After the authorization, more than 600,000 adolescents have received their first dose of the vaccine. Collecting data about clinical trial participants and other vaccinated people, in order to identify any potential safety issues, was part of the authorization. 

“This important step the FDA has taken was guided by science,” Dr. Marks explained.  “Having a vaccine authorized for a younger population is a critical step in continuing to lessen the immense public health burden caused by the COVID-19 pandemic and helping us all to return to more normal daily life.”

In determining the safety of the Pfizer-BioNTech vaccine, the FDA examined a clinical trial, which consisted of 2,200 people who were between the ages of 12-15 — 1,005 received the Pfizer and 928 received a placebo, made up of saline/saltwater. 

This placebo is used to help researchers understand what effect the treatment or new drug has on particular conditions and how the drug actually works. In fact, after most participants received their second dose of the Pfizer vaccine, more than half of them were followed for two months for safety purposes.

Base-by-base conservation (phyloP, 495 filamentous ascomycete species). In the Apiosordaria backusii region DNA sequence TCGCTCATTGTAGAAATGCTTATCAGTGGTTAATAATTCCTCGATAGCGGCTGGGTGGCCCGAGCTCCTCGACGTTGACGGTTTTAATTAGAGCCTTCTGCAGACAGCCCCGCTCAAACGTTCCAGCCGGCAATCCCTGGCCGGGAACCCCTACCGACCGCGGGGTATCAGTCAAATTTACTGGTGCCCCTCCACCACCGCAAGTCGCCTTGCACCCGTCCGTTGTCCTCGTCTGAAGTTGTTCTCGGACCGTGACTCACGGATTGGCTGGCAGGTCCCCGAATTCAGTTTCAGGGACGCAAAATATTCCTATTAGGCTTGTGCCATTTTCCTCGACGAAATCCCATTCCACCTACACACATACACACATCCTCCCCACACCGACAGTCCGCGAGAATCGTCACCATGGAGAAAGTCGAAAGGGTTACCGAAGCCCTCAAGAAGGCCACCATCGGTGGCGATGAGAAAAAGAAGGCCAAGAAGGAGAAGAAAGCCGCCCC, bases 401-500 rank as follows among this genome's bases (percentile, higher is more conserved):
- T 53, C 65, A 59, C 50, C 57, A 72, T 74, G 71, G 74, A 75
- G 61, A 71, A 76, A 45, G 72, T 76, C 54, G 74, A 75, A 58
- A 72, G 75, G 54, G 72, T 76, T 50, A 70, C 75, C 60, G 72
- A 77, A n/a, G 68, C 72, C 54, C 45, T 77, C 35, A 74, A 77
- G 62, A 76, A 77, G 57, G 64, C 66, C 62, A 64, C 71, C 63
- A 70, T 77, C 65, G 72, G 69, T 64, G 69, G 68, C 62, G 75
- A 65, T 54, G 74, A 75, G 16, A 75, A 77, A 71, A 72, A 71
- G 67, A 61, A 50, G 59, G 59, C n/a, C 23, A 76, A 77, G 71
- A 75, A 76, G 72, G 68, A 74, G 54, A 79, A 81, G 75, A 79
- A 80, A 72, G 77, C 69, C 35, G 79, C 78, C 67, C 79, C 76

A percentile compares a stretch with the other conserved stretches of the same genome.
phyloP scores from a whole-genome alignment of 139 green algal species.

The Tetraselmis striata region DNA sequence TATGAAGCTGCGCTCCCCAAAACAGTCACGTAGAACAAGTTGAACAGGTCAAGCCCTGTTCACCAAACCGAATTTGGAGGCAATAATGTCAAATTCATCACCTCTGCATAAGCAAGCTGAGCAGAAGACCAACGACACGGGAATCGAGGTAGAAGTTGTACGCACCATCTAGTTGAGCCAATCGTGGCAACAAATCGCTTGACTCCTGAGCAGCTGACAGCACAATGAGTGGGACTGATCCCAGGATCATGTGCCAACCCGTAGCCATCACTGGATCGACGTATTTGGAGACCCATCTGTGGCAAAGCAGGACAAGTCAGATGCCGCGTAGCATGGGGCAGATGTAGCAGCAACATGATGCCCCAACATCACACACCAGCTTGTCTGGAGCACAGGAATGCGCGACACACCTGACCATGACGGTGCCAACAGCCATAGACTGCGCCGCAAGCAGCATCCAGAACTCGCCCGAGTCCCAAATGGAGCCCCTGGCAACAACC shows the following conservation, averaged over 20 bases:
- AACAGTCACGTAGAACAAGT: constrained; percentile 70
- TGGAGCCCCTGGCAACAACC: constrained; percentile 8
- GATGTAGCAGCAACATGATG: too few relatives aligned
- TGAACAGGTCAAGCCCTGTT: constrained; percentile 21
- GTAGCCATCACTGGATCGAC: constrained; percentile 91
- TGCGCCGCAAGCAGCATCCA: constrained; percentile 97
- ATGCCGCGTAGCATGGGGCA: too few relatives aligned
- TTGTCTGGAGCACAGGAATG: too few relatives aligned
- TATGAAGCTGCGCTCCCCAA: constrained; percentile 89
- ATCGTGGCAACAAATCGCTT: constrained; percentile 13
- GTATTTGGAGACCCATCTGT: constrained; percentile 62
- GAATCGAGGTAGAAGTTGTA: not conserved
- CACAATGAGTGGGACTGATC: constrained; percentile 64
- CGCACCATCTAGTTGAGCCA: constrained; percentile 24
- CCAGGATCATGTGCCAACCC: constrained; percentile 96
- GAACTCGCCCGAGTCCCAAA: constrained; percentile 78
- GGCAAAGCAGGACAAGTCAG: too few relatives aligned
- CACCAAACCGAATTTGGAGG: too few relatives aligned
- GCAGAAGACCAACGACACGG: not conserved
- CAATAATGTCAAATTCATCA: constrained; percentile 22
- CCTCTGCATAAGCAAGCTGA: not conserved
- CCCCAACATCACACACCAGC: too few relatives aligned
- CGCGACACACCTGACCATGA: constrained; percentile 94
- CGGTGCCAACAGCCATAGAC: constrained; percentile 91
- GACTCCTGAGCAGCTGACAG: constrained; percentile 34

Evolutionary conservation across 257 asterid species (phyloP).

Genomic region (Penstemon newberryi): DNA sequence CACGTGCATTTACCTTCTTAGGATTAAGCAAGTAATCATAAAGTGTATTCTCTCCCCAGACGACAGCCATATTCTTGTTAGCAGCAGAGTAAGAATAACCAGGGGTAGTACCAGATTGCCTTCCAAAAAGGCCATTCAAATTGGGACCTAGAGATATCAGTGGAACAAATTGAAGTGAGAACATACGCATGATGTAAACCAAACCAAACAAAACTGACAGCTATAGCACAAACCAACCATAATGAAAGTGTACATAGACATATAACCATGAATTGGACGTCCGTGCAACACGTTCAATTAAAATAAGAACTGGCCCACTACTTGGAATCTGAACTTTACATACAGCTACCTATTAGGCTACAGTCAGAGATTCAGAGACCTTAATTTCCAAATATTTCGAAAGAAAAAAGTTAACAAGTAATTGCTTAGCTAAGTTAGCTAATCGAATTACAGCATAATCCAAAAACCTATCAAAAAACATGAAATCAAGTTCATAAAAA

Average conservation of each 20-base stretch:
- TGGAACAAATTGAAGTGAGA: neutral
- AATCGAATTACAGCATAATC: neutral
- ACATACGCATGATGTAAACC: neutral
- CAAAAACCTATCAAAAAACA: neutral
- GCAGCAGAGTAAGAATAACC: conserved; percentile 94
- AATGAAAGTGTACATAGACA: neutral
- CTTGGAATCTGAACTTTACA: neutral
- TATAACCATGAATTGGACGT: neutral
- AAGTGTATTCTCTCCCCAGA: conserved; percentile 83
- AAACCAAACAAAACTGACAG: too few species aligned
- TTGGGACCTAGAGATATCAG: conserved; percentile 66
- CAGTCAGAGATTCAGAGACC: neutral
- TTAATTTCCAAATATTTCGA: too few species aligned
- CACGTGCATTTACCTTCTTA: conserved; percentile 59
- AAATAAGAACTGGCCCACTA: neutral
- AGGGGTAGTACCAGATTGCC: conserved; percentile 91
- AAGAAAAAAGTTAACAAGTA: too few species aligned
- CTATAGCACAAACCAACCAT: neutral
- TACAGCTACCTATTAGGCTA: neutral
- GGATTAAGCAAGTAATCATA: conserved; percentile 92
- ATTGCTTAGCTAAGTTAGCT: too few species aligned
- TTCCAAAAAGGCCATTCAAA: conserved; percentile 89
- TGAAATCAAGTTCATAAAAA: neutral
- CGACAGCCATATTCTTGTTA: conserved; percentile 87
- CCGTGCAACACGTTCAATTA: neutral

“The side effects seen in those ages 12-15, were similar to those experienced by people 16 and older who received the vaccine in earlier clinical trials,” Dr. Marks said. “While some people experience side effects following any vaccination, everyone’s experience isn’t the same and some might not experience any side effects at all.”

19 of the 928 who got the placebo, got COVID-19, which is how the efficiency of the Pfizer-BioNTech vaccine came to be 100 percent. 

Now, to evaluate how effective the vaccine is or how well the vaccine worked, the FDA also studied the data of the participants’ immune systems response to the vaccine. 

“The agency looked at data from 190 vaccinated 12-15 year olds and compared that information on the immune response of 170 individuals who were 16-25 years old,” Dr. Marks said. “The data added to the clinical trial data that the agency reviewed when authorizing the vaccine and showed that the response was excellent in the 12-15 year old group.”